Want to lose £2,000? Then make a bet with a climate change expert that the world isn’t warming.
That’s what two members of Lord Lawson’s climate change science denying Global Warming Policy Foundation (GWPF) did when they bet Chris Hope, a Cambridge University researcher, that 2015 wouldn’t be the hottest year ever recorded.
But new data released this week by meteorologists in the UK and US proved the GWPF wrong as 2015 saw “record-shattering” global temperatures.
Five years ago British engineer Alan Rudge and Australian geologist Ian Plimer – both members of the GWPF academic advisory council – bet Hope £1,000 each that the Earth would be cooling by now, not warming.
Hope bet that average global temperatures in 2015 would be no more than 0.1°C cooler than in 2008.
As data released by the UK Met Office on 20 January revealed, the average global temperature in 2015 was 0.75°C higher than the long-term average between 1961 and 1990. The Met Office expects 2016 to beat this record.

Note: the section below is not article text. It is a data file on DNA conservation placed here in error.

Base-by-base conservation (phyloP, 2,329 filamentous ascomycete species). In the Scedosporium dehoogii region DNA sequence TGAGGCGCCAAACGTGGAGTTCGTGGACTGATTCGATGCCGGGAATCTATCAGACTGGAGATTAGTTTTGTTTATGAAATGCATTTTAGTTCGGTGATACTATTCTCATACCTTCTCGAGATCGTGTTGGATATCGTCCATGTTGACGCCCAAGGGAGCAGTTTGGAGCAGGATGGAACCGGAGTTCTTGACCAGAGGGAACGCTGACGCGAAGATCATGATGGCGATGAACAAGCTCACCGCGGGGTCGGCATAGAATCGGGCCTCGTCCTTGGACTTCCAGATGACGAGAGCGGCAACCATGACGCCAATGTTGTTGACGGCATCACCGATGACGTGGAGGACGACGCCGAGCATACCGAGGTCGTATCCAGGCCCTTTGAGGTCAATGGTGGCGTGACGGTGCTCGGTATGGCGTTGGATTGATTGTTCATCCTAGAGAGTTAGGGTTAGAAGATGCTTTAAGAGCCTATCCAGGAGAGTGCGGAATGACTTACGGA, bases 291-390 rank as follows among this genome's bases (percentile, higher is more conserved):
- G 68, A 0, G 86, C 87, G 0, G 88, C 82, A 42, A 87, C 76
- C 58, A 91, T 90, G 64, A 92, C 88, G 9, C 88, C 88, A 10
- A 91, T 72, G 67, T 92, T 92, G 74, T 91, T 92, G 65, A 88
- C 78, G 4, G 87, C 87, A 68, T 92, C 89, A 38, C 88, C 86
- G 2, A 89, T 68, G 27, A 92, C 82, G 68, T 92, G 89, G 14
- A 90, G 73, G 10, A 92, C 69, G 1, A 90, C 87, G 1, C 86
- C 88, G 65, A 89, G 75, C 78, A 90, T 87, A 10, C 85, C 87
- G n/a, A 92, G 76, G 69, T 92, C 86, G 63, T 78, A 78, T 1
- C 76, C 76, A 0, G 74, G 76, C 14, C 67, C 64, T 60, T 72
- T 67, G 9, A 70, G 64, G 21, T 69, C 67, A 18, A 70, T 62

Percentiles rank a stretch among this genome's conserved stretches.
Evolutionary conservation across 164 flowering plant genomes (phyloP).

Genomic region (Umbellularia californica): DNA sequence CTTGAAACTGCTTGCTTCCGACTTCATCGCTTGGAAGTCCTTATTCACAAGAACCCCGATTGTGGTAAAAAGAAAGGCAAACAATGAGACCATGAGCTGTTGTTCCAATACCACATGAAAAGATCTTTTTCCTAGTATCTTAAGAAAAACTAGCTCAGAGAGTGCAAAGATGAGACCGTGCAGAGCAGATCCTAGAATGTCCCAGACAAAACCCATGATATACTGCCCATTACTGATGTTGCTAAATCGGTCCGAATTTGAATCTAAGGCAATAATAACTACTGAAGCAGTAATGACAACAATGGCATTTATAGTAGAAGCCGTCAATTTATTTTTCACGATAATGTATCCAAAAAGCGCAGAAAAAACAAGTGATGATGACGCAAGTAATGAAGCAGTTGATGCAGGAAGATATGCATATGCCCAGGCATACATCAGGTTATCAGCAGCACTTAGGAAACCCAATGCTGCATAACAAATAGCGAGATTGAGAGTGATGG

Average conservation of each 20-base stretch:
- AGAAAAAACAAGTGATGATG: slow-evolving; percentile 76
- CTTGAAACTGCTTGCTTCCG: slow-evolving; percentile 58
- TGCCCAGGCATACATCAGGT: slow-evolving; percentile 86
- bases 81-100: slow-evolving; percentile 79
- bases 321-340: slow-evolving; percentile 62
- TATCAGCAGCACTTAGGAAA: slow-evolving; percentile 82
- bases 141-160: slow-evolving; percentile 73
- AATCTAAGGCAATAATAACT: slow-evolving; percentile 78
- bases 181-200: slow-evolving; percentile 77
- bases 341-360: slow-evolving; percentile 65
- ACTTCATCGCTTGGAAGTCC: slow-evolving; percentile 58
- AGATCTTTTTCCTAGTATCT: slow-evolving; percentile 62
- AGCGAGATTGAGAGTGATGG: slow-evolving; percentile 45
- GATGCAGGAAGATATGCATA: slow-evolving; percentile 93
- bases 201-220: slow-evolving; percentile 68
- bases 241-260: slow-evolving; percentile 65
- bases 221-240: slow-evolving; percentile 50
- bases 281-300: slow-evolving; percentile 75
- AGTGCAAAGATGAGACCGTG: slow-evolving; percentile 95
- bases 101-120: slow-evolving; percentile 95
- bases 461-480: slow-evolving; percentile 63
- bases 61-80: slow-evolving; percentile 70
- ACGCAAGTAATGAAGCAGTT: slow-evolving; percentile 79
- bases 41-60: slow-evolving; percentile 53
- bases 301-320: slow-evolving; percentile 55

When compared with the pre-industrial period, the 2015 average global temperature was around 1°C above the long-term average from 1850 to 1900 the Met Office said.
Temperature data from NASA and the National Oceanic and Atmospheric Administration (NOAA) also showed that 2015 surface temperatures were the warmest since modern record keeping began in 1880.
Experts agree the record-breaking 2015 temperature was the result of the long-term warming trend caused mainly by the burning of fossil fuels combined with a strong El Niño year.
Gavin Schmidt, director of NASA’s Goddard Institute for Space Studies said: “2015 was remarkable even in the context of the ongoing El Niño. Last year’s temperatures had an assist from El Niño, but it is the cumulative effect of the long-term trend that has resulted in the record warming that we are seeing.”
Professor Phil Jones, from the University of East Anglia's Climatic Research Unit, said: “While there is a strong El Niño-elevated global temperature this year, it is clear that human influence is driving our climate into uncharted territory.”
Photo via NASA. Credit: Scientific Visualization Studio/Goddard Space Flight Center